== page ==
French designer Jean Paul Gaultier (center) celebrates with models at the end of his Women's Spring-Summer 2020 Haute Couture collection fashion show in Paris.-AFP photos

Jean-Paul Gaultier has bowed out of fashion with all the cheek and showmanship with which he has lit it up over the last half century. The legendary French provocateur bid farewell Wednesday with an hour-long feelgood musical spectacular with an orchestra and a cast of hundreds to celebrate the friends and the often outrageous looks that helped make him a star.

With what seemed like the entire fashion world gathered to pay tribute, the mammoth production began with a black coffin with two conical breasts sticking out of it being carried down a set worthy of Cecil B DeMille. It was Gaultier's knowing joke that the conical bra he famously put on Madonna will probably end up on his tombstone.

British singer Boy George closed the show, with fashionistas on their feet as the designer emerged in the same blue work overalls as his studio staff when the curtain lifted to reveal the backstage. Raised onto the shoulders of some of the 220 models who had sashayed down the runway, he threw kisses as the audience chanted his name to the strains of the Culture Club hit "Church of the Poison Mind".

The ode to freaks and outsiders echoed the way the maverick designer pioneered body positive thinking and gender fluidity long before they became fashionable. American singer Beth Ditto and the bearded Austrian drag queen Conchita Wurst were among the atypical models he managed to charm onto the catwalk.

While Madonna herself did not make it to the show, the "French Madonna" Mylene Farmer did, along with a galaxy of Gallic stars including "Betty Blue" actress Beatrice Dalle. In a touching message before the curtain lifted, Gaultier gave the world a lesson in sustainability and making do. "There are too many clothes and too many that are never worn. Don't throw them away, recycle them," he said, declaring his final collection was his first "upcycled haute couture" one.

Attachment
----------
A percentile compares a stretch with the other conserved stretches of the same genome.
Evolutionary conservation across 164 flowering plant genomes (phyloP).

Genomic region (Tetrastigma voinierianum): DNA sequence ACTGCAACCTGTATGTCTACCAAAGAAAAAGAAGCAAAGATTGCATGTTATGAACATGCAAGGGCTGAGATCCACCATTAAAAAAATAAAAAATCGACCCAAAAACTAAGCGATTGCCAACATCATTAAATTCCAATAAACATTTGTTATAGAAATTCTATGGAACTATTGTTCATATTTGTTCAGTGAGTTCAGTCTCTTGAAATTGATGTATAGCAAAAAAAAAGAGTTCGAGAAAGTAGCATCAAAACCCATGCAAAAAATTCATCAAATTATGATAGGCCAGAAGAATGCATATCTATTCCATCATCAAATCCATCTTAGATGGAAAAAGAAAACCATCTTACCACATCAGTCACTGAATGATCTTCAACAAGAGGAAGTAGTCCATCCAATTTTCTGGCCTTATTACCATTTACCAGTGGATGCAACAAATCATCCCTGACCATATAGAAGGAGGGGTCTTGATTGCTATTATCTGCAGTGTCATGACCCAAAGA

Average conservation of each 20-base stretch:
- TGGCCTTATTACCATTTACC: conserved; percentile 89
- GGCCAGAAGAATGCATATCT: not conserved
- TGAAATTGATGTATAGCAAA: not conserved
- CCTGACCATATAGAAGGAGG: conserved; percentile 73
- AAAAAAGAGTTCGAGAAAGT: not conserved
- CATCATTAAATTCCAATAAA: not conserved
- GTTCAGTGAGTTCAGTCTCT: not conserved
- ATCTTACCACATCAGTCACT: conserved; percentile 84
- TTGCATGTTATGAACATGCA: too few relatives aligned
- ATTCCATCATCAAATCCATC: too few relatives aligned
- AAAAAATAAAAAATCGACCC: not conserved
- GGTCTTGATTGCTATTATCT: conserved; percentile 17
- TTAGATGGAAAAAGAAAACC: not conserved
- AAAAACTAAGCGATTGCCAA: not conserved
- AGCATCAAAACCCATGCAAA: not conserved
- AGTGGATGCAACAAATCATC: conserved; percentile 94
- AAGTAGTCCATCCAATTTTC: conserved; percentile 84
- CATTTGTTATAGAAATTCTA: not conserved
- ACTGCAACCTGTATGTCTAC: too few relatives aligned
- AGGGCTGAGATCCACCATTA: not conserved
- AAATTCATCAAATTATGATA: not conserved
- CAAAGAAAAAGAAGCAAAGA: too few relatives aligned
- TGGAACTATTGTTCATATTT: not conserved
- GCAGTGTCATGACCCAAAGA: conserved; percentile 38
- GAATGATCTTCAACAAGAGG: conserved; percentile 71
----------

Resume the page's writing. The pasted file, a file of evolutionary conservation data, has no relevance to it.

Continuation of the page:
"When I was a child my mother told me how she would turn my father's old worn trousers into skirts. That marked me. You can love a garment again by transforming it," Gaultier said. "I have been doing that since… In my first show and in this my last there are creations made with the jeans I've worn," he said. "It's the most beautiful of materials. Like a lot of humans, it becomes even more beautiful as it gets older." The flamboyant creator stunned fans on Friday by announcing that the haute couture show in the French capital would be his last.

'Laughing and crying'
Many believe the 67-year-old showman may now throw himself into showbiz. His "Fashion Freak Show", a cheeky cabaret revue based on his life has been a popular and critical hit. With its catchphrase "Tout le monde est beau!" ("Everybody looks so good!"), it was a feel-good smash when he premiered it at the Folies Bergere in Paris in 2018.

It is now touring Russia after an acclaimed London run. Gaultier's perfume range and high-end haute couture business, Gaultier Paris, will live on, the brand told AFP. "For years now Jean Paul-Gaultier has been saying, 'I am going to have to make a decision (about the future)'," said fashion historian Olivier Saillard. "I think the success of the show has shown him a way," he added. "It has been wonderful for him to see the public laughing and crying with him," the historian told AFP.

"It is so much more joyful than a fashion show, which lasts 11 minutes and where people are always on their phones taking photos." The impish creator had previously carved out a cult following as a presenter of the late-night 1990s television show "Eurotrash". Gaultier stopped designing ready-to-wear clothes in 2015 to concentrate on haute couture-extravagant handmade clothes which only the world's richest women can afford.

Body-positive pioneer
Never less than flamboyant, Gaultier was a fashion prodigy. From the start he challenged gender stereotypes and conventional ideas of beauty, once placing an advert for "atypical" models. "The facially disfigured should not refrain from applying," he added. Saillard said the couturier was "like a father" to many top designers he had mentored over the years, but "he feels fashion has changed terribly". Nor was it a secret that Gaultier was unhappy with the Catalan luxury conglomerate Puig, who bought his brand in 2011. "He will be back, but in a different way," said Saillard. - AFP